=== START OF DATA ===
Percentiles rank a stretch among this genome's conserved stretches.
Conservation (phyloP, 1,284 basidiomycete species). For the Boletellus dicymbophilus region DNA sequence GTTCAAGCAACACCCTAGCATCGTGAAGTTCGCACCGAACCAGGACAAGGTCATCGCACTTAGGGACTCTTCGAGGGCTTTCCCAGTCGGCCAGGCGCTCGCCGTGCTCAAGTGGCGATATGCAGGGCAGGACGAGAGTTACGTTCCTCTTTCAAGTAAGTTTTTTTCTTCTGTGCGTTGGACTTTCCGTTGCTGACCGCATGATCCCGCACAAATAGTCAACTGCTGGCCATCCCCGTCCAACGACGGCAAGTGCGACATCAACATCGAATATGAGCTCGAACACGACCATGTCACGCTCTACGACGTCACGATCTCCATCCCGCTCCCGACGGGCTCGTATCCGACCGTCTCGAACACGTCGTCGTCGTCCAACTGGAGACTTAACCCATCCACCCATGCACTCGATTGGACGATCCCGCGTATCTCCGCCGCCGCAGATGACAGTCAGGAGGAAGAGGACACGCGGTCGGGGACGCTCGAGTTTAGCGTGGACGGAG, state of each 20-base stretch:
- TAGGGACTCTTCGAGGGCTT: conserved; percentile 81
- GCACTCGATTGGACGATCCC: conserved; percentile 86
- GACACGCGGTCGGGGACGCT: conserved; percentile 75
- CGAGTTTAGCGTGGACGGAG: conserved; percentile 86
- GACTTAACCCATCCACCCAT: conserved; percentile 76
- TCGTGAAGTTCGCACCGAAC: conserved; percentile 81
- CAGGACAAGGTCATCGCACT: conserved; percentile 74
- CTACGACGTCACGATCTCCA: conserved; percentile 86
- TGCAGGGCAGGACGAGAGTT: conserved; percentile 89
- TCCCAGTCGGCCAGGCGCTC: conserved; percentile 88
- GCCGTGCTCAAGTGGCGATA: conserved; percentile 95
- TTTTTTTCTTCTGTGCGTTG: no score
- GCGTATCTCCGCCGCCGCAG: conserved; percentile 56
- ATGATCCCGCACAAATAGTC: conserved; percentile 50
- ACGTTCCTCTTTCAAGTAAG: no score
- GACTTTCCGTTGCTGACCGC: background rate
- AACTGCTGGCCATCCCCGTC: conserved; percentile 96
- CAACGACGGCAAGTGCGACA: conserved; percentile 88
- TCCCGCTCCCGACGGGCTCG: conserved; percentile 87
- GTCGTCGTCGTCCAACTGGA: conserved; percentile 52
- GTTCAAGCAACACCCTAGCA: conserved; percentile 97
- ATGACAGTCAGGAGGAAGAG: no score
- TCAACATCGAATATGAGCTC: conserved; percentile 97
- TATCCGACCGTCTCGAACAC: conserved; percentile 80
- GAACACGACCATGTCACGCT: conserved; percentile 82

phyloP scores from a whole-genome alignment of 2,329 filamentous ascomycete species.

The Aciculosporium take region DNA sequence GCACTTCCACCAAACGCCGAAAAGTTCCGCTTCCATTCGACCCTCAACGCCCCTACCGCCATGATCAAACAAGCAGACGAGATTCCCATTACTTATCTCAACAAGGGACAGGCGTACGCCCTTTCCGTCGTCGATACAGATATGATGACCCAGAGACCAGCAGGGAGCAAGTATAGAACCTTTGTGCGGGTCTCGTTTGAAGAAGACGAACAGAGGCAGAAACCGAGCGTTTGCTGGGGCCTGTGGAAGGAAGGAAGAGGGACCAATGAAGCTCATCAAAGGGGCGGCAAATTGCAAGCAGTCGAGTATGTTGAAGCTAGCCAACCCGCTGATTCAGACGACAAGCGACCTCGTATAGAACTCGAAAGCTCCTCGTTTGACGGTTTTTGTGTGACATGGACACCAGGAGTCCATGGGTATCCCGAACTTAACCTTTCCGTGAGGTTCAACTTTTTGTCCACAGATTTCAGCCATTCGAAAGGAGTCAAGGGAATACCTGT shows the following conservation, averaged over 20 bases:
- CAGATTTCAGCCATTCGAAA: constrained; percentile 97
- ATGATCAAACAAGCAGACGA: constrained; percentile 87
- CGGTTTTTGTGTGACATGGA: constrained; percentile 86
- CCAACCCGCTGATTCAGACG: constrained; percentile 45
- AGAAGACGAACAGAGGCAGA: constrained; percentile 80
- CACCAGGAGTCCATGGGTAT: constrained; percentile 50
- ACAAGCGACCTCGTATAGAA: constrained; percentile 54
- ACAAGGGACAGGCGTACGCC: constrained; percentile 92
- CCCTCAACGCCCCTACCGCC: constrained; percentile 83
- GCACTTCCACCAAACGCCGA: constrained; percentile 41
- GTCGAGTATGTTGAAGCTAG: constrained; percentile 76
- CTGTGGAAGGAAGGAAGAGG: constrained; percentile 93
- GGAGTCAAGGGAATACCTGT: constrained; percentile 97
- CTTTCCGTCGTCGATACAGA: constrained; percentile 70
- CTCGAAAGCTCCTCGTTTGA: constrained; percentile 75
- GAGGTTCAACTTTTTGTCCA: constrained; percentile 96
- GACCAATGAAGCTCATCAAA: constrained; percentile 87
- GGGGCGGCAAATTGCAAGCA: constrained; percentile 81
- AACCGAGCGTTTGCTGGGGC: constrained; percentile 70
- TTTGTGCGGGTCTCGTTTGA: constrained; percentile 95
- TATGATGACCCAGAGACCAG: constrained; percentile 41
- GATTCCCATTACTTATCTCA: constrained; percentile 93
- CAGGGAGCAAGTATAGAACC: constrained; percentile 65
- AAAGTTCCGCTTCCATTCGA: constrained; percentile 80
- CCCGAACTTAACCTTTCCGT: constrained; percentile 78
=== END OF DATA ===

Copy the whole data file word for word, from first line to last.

Percentiles rank a stretch among this genome's conserved stretches.
Conservation (phyloP, 1,284 basidiomycete species). For the Boletellus dicymbophilus region DNA sequence GTTCAAGCAACACCCTAGCATCGTGAAGTTCGCACCGAACCAGGACAAGGTCATCGCACTTAGGGACTCTTCGAGGGCTTTCCCAGTCGGCCAGGCGCTCGCCGTGCTCAAGTGGCGATATGCAGGGCAGGACGAGAGTTACGTTCCTCTTTCAAGTAAGTTTTTTTCTTCTGTGCGTTGGACTTTCCGTTGCTGACCGCATGATCCCGCACAAATAGTCAACTGCTGGCCATCCCCGTCCAACGACGGCAAGTGCGACATCAACATCGAATATGAGCTCGAACACGACCATGTCACGCTCTACGACGTCACGATCTCCATCCCGCTCCCGACGGGCTCGTATCCGACCGTCTCGAACACGTCGTCGTCGTCCAACTGGAGACTTAACCCATCCACCCATGCACTCGATTGGACGATCCCGCGTATCTCCGCCGCCGCAGATGACAGTCAGGAGGAAGAGGACACGCGGTCGGGGACGCTCGAGTTTAGCGTGGACGGAG, state of each 20-base stretch:
- TAGGGACTCTTCGAGGGCTT: conserved; percentile 81
- GCACTCGATTGGACGATCCC: conserved; percentile 86
- GACACGCGGTCGGGGACGCT: conserved; percentile 75
- CGAGTTTAGCGTGGACGGAG: conserved; percentile 86
- GACTTAACCCATCCACCCAT: conserved; percentile 76
- TCGTGAAGTTCGCACCGAAC: conserved; percentile 81
- CAGGACAAGGTCATCGCACT: conserved; percentile 74
- CTACGACGTCACGATCTCCA: conserved; percentile 86
- TGCAGGGCAGGACGAGAGTT: conserved; percentile 89
- TCCCAGTCGGCCAGGCGCTC: conserved; percentile 88
- GCCGTGCTCAAGTGGCGATA: conserved; percentile 95
- TTTTTTTCTTCTGTGCGTTG: no score
- GCGTATCTCCGCCGCCGCAG: conserved; percentile 56
- ATGATCCCGCACAAATAGTC: conserved; percentile 50
- ACGTTCCTCTTTCAAGTAAG: no score
- GACTTTCCGTTGCTGACCGC: background rate
- AACTGCTGGCCATCCCCGTC: conserved; percentile 96
- CAACGACGGCAAGTGCGACA: conserved; percentile 88
- TCCCGCTCCCGACGGGCTCG: conserved; percentile 87
- GTCGTCGTCGTCCAACTGGA: conserved; percentile 52
- GTTCAAGCAACACCCTAGCA: conserved; percentile 97
- ATGACAGTCAGGAGGAAGAG: no score
- TCAACATCGAATATGAGCTC: conserved; percentile 97
- TATCCGACCGTCTCGAACAC: conserved; percentile 80
- GAACACGACCATGTCACGCT: conserved; percentile 82

phyloP scores from a whole-genome alignment of 2,329 filamentous ascomycete species.

The Aciculosporium take region DNA sequence GCACTTCCACCAAACGCCGAAAAGTTCCGCTTCCATTCGACCCTCAACGCCCCTACCGCCATGATCAAACAAGCAGACGAGATTCCCATTACTTATCTCAACAAGGGACAGGCGTACGCCCTTTCCGTCGTCGATACAGATATGATGACCCAGAGACCAGCAGGGAGCAAGTATAGAACCTTTGTGCGGGTCTCGTTTGAAGAAGACGAACAGAGGCAGAAACCGAGCGTTTGCTGGGGCCTGTGGAAGGAAGGAAGAGGGACCAATGAAGCTCATCAAAGGGGCGGCAAATTGCAAGCAGTCGAGTATGTTGAAGCTAGCCAACCCGCTGATTCAGACGACAAGCGACCTCGTATAGAACTCGAAAGCTCCTCGTTTGACGGTTTTTGTGTGACATGGACACCAGGAGTCCATGGGTATCCCGAACTTAACCTTTCCGTGAGGTTCAACTTTTTGTCCACAGATTTCAGCCATTCGAAAGGAGTCAAGGGAATACCTGT shows the following conservation, averaged over 20 bases:
- CAGATTTCAGCCATTCGAAA: constrained; percentile 97
- ATGATCAAACAAGCAGACGA: constrained; percentile 87
- CGGTTTTTGTGTGACATGGA: constrained; percentile 86
- CCAACCCGCTGATTCAGACG: constrained; percentile 45
- AGAAGACGAACAGAGGCAGA: constrained; percentile 80
- CACCAGGAGTCCATGGGTAT: constrained; percentile 50
- ACAAGCGACCTCGTATAGAA: constrained; percentile 54
- ACAAGGGACAGGCGTACGCC: constrained; percentile 92
- CCCTCAACGCCCCTACCGCC: constrained; percentile 83
- GCACTTCCACCAAACGCCGA: constrained; percentile 41
- GTCGAGTATGTTGAAGCTAG: constrained; percentile 76
- CTGTGGAAGGAAGGAAGAGG: constrained; percentile 93
- GGAGTCAAGGGAATACCTGT: constrained; percentile 97
- CTTTCCGTCGTCGATACAGA: constrained; percentile 70
- CTCGAAAGCTCCTCGTTTGA: constrained; percentile 75
- GAGGTTCAACTTTTTGTCCA: constrained; percentile 96
- GACCAATGAAGCTCATCAAA: constrained; percentile 87
- GGGGCGGCAAATTGCAAGCA: constrained; percentile 81
- AACCGAGCGTTTGCTGGGGC: constrained; percentile 70
- TTTGTGCGGGTCTCGTTTGA: constrained; percentile 95
- TATGATGACCCAGAGACCAG: constrained; percentile 41
- GATTCCCATTACTTATCTCA: constrained; percentile 93
- CAGGGAGCAAGTATAGAACC: constrained; percentile 65
- AAAGTTCCGCTTCCATTCGA: constrained; percentile 80
- CCCGAACTTAACCTTTCCGT: constrained; percentile 78